The smallest increase in home asking prices since February of 1992

woman perusing real estate listings

The smallest increase for a month since Rightmove's records began in 2001, the average asking price for a home in the UK increased by just £14 from January to February.

Currently, a home is being offered for £362,452, according to the report.

The beginning of the year typically sees an increase in asking prices as sellers get ready for the spring selling season.

Price tags do, however, vary, and in some of the months of the previous year, like November and December, they did fall.

According to Rightmove, rising mortgage rates and living expenses were limiting people's options. Following months of declining home prices, there are now forecasts for further drops this year and the following.

Tim Bannister, director of property science at Rightmove, reacted to the most recent data by saying that "many sellers are breaking with tradition and showing unseasonal initial pricing restraint.".

Buyers were taking more time to "find the right property at the right price," he continued, and they wanted "greater price realism.".

According to the building society Nationwide, the UK's housing market had been in decline for five straight months until January.

While this was happening, annual house price growth slowed to 11% from 28% in December.

The reason partially stems from rising mortgage rates that have reduced purchasing power. Although rates are now lower than the 6 point 65 percent highs experienced after Liz Truss's mini-budget in September, they are still significantly higher than they were a year ago.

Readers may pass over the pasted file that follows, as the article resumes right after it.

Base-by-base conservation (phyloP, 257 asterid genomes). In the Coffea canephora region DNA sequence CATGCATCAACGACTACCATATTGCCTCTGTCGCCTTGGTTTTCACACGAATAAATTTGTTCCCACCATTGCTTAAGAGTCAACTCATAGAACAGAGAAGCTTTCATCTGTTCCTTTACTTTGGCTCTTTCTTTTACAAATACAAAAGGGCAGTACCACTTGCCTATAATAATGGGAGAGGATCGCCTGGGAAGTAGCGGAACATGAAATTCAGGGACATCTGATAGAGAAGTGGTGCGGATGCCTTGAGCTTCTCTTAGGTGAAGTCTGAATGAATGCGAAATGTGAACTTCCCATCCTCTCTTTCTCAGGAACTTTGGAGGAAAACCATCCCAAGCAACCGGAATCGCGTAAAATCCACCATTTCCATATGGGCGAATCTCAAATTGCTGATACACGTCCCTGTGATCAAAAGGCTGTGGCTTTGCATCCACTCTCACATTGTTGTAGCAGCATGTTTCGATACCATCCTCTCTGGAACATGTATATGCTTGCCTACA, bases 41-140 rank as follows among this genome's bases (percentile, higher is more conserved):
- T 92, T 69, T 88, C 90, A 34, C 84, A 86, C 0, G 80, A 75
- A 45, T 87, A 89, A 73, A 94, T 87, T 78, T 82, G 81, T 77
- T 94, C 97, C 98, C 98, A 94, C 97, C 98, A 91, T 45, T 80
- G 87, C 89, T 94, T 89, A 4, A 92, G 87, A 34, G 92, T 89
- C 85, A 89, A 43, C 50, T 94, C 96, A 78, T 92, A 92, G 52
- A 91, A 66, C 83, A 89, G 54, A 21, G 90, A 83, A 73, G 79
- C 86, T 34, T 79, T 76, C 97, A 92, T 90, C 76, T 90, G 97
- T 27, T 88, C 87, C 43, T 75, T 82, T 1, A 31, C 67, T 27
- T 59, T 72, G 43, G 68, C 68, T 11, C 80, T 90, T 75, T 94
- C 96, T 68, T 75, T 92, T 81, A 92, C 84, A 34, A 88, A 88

Average fixed-rate mortgages for two and five years are still above five percent, according to the research firm Moneyfacts.

Budgets for households are under pressure as inflation, or the rate at which prices rise, is close to a 40-year high.

In spite of this, Rightmove claimed that consumers were benefiting from "more choice, even if with revised budgets to accommodate higher mortgage rates.".

Despite improving, the company reported that the number of sales agreements was still 11 percent below 2019 levels. Following the mini-budget, they had experienced a 30% decline.

And according to Knight Frank's head of UK residential research, Tom Bill, the housing market has improved somewhat since Christmas.

Due to the volatility brought on by the mini-budget, buyers and sellers "switched off early for the holidays," he said, but they surprised him by coming back strongly in 2023.

As household budgets are squeezed, Knight Frank anticipates a 5% decline in housing prices this year.

Prior to prices beginning to rise once more in the fall of 2024, the Office for Budget Responsibility, the government's official forecaster, expects a 9% decline in prices.

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